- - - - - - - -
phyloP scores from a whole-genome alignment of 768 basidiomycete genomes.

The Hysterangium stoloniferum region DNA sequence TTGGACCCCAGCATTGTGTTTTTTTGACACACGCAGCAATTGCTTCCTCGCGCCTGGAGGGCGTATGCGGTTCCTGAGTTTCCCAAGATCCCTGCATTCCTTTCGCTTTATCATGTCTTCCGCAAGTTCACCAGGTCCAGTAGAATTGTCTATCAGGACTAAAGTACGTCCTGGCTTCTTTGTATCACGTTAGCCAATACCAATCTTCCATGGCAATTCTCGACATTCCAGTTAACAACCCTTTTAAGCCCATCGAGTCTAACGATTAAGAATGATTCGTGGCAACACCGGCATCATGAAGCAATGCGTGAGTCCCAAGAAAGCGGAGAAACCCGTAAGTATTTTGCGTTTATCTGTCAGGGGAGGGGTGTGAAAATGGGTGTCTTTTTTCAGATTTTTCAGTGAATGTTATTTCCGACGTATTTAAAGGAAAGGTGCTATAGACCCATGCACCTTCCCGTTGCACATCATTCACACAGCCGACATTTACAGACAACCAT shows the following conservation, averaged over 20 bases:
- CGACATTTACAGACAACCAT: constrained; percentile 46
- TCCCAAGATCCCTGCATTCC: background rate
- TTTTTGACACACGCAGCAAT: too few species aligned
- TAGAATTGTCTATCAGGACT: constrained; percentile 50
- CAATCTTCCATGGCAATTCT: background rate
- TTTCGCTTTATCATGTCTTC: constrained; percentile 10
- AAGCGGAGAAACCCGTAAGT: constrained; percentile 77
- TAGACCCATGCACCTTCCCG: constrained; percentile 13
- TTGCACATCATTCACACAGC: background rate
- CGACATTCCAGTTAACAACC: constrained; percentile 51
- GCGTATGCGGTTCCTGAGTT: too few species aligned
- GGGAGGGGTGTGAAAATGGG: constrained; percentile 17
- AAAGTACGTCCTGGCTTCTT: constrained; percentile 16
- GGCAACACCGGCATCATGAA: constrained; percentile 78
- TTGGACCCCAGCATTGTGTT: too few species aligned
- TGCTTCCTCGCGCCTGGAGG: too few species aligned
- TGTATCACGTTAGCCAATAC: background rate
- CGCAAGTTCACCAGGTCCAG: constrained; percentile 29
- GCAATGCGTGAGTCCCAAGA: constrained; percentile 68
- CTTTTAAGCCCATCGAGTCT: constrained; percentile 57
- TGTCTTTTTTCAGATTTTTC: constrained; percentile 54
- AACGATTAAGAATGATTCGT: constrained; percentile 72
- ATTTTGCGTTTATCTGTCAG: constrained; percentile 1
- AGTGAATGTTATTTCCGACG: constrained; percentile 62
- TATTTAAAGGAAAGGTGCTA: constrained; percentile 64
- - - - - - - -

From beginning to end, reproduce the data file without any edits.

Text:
phyloP scores from a whole-genome alignment of 768 basidiomycete genomes.

The Hysterangium stoloniferum region DNA sequence TTGGACCCCAGCATTGTGTTTTTTTGACACACGCAGCAATTGCTTCCTCGCGCCTGGAGGGCGTATGCGGTTCCTGAGTTTCCCAAGATCCCTGCATTCCTTTCGCTTTATCATGTCTTCCGCAAGTTCACCAGGTCCAGTAGAATTGTCTATCAGGACTAAAGTACGTCCTGGCTTCTTTGTATCACGTTAGCCAATACCAATCTTCCATGGCAATTCTCGACATTCCAGTTAACAACCCTTTTAAGCCCATCGAGTCTAACGATTAAGAATGATTCGTGGCAACACCGGCATCATGAAGCAATGCGTGAGTCCCAAGAAAGCGGAGAAACCCGTAAGTATTTTGCGTTTATCTGTCAGGGGAGGGGTGTGAAAATGGGTGTCTTTTTTCAGATTTTTCAGTGAATGTTATTTCCGACGTATTTAAAGGAAAGGTGCTATAGACCCATGCACCTTCCCGTTGCACATCATTCACACAGCCGACATTTACAGACAACCAT shows the following conservation, averaged over 20 bases:
- CGACATTTACAGACAACCAT: constrained; percentile 46
- TCCCAAGATCCCTGCATTCC: background rate
- TTTTTGACACACGCAGCAAT: too few species aligned
- TAGAATTGTCTATCAGGACT: constrained; percentile 50
- CAATCTTCCATGGCAATTCT: background rate
- TTTCGCTTTATCATGTCTTC: constrained; percentile 10
- AAGCGGAGAAACCCGTAAGT: constrained; percentile 77
- TAGACCCATGCACCTTCCCG: constrained; percentile 13
- TTGCACATCATTCACACAGC: background rate
- CGACATTCCAGTTAACAACC: constrained; percentile 51
- GCGTATGCGGTTCCTGAGTT: too few species aligned
- GGGAGGGGTGTGAAAATGGG: constrained; percentile 17
- AAAGTACGTCCTGGCTTCTT: constrained; percentile 16
- GGCAACACCGGCATCATGAA: constrained; percentile 78
- TTGGACCCCAGCATTGTGTT: too few species aligned
- TGCTTCCTCGCGCCTGGAGG: too few species aligned
- TGTATCACGTTAGCCAATAC: background rate
- CGCAAGTTCACCAGGTCCAG: constrained; percentile 29
- GCAATGCGTGAGTCCCAAGA: constrained; percentile 68
- CTTTTAAGCCCATCGAGTCT: constrained; percentile 57
- TGTCTTTTTTCAGATTTTTC: constrained; percentile 54
- AACGATTAAGAATGATTCGT: constrained; percentile 72
- ATTTTGCGTTTATCTGTCAG: constrained; percentile 1
- AGTGAATGTTATTTCCGACG: constrained; percentile 62
- TATTTAAAGGAAAGGTGCTA: constrained; percentile 64